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Coding for the Changes You'll Have to Make Next Month

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Coding for the Changes You'll Have to Make Next Month

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Whatever new awaits you, begin it here. In an entirely reimagined Jira. 

One of the most difficult parts of software development is adapting to change. It's a guarantee that the concepts, ideas, and possibly the point of the program that you are writing will change several times before it's actually done.

If you have ever heard the buzzwords like Agile, Scrum, Extreme Programming, or anything similar, then you have put some time into writing software that adapts to change. Any programmer serious about the craft has at least heard about it, but few have actually mastered it (and neither have I). Designing a program that easily adapts to change is a very difficult task. However, there are a few good ideas I have found that help create this kind of software at a team level:

  • Spend more time on design! Seriously, spend a few days or weeks on it. Time put into simply designing the software and not touching the code itself is time well spent. The better your design, the less pain will come your way down the road when the product is getting ready to ship.
  • Think about what type of changes could come in the future. What would need to change in the system to let these new features exists? The smaller the effect on the entire system, the better.
  • Step back from the requirements of the system for a moment and ask yourself why the system is designed in a particular way.
  • What is going to happen when you run out of time (which you will)? Where do you think shortcuts will be made?
After designing a system, spend a few days (yes, days) thinking about possible additions to the system. Don't just rush into coding up the system after you have one working solution. With these ideas, think about how the system would have to change to accommodate this new idea. It really doesn't matter if these additions are realistic, feasible, or something that no one would really want in the program. If it's difficult to add to the current system, then maybe the system should be redesigned to accommodate it.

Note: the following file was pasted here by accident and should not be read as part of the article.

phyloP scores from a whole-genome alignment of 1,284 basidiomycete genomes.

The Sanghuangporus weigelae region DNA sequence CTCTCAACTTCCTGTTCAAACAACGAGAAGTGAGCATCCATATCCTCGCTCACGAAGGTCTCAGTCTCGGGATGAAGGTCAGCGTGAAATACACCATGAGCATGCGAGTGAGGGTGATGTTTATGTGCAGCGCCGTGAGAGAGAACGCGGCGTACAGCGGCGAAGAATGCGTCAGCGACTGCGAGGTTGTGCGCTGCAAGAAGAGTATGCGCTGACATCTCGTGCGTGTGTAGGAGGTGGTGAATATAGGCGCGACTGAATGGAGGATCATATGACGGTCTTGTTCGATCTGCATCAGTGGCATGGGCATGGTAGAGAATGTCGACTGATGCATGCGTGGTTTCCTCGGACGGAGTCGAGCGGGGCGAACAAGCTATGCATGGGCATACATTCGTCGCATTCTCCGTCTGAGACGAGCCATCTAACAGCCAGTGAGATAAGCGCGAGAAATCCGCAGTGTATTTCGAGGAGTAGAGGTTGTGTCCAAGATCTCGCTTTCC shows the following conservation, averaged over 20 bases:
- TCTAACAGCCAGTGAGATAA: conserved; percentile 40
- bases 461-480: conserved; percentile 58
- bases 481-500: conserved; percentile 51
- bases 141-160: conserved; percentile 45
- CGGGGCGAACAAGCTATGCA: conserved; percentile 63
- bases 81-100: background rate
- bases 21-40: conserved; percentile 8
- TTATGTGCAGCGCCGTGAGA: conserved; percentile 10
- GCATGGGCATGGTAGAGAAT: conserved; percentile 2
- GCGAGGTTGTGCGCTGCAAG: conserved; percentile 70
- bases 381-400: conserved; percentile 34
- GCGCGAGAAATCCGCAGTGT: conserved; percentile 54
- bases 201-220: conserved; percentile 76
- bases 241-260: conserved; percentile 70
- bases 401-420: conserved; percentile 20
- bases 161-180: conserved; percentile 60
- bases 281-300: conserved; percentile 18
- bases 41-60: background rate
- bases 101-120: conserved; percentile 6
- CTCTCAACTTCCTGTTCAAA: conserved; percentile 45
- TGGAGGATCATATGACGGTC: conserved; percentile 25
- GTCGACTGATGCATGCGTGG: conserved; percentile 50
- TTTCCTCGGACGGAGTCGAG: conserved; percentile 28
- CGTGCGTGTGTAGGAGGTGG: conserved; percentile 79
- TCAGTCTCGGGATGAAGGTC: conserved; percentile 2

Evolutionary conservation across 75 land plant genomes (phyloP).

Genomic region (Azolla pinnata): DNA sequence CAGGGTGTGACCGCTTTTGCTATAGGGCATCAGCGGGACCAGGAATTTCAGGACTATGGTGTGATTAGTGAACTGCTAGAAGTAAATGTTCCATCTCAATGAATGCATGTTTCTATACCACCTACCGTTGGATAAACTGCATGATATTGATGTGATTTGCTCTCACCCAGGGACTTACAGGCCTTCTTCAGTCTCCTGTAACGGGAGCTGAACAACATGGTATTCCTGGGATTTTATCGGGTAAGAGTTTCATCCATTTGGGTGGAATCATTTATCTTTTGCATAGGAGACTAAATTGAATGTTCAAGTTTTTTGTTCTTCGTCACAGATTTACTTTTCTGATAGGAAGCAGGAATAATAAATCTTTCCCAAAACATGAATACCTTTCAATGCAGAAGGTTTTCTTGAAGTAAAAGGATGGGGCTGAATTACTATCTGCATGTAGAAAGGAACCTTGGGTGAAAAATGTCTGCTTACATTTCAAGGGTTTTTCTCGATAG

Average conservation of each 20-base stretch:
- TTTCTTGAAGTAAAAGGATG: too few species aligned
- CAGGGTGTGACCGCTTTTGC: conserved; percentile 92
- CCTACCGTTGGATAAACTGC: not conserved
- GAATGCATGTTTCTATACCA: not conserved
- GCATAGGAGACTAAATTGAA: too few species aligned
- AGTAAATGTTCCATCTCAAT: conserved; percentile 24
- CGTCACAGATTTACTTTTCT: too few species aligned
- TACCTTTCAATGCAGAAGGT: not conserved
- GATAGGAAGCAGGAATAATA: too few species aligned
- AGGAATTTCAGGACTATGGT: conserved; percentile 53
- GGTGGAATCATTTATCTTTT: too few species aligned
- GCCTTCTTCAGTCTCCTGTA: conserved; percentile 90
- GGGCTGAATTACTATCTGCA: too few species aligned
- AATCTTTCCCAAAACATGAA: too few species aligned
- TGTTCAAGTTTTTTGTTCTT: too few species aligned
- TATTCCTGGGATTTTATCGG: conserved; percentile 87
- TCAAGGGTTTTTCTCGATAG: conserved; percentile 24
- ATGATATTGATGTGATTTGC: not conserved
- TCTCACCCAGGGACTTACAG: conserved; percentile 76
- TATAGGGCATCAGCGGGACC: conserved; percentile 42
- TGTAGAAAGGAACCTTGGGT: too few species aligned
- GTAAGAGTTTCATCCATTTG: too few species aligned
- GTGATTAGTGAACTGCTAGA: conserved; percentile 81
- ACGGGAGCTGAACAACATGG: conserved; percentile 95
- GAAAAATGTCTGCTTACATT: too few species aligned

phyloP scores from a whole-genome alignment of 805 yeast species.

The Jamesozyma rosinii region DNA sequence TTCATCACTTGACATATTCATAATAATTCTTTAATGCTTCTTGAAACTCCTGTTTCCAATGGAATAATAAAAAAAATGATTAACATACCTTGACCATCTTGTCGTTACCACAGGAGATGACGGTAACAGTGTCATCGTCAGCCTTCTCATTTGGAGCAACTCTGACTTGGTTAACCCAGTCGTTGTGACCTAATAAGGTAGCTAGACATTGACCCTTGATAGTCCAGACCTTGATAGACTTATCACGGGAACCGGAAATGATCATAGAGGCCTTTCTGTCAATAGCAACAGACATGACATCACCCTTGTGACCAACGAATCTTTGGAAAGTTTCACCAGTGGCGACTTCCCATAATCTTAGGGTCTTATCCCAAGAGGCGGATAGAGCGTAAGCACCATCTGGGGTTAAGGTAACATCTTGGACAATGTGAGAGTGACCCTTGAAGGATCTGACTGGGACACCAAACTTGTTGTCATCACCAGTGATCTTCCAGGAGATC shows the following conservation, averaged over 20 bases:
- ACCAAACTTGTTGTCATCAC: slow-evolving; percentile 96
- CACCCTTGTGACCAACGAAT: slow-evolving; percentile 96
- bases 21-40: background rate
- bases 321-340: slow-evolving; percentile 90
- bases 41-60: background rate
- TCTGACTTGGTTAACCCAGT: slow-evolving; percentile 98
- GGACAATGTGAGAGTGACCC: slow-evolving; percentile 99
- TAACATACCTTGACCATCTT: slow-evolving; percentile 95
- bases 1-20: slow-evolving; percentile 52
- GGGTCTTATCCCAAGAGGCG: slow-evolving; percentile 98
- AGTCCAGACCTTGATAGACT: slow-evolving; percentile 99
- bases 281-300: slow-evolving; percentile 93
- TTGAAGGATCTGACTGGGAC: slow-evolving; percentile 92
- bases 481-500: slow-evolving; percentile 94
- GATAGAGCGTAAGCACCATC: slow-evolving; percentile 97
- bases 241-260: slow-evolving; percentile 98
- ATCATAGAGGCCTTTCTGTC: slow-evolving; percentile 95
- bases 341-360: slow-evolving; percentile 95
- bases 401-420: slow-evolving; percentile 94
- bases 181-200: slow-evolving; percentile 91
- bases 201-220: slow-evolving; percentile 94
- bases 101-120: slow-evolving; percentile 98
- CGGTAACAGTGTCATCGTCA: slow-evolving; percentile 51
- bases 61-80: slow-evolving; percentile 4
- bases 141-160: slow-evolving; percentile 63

The other trick is really just refactoring-- but taking it to the extreme. Any and every chance to refactor some code to make it more readable, useable, and simpler, should be taken. Don't let confusing, complicated code stick around in the code base just because you have more important things to do, or you didn't code it yourself. If the code doesn't make sense or is difficult to understand, get with the programmer who wrote it, and make it simpler. At the very least, understand what caused the code to become so complex and avoid that path next time. You'll save yourself a ton of time in the long run of the project, and by making the code simpler, it will be much easier to change later on.

"Anytime you find yourself looking at a class's implementation to figure out how to use the class, you're not programming to the interface, you're programming through the interface to the implementation. If you're programming through the interface, encapsulation is broken, and once encapsulation starts to break down, abstraction won't be too far behind."[1] 

Basically, this quote says if you have to look how a class/method/function works to figure it out, you're doing it wrong. Proper design hides this information well so that once it's written, it can be taken for granted. This is an excellent time to refactor and think about how the code really should be structured.

What ideas and concepts do you use to create adaptable software?


New roadmaps, more flexible boards, and dozens of new integrations. And that's just the beginning.  


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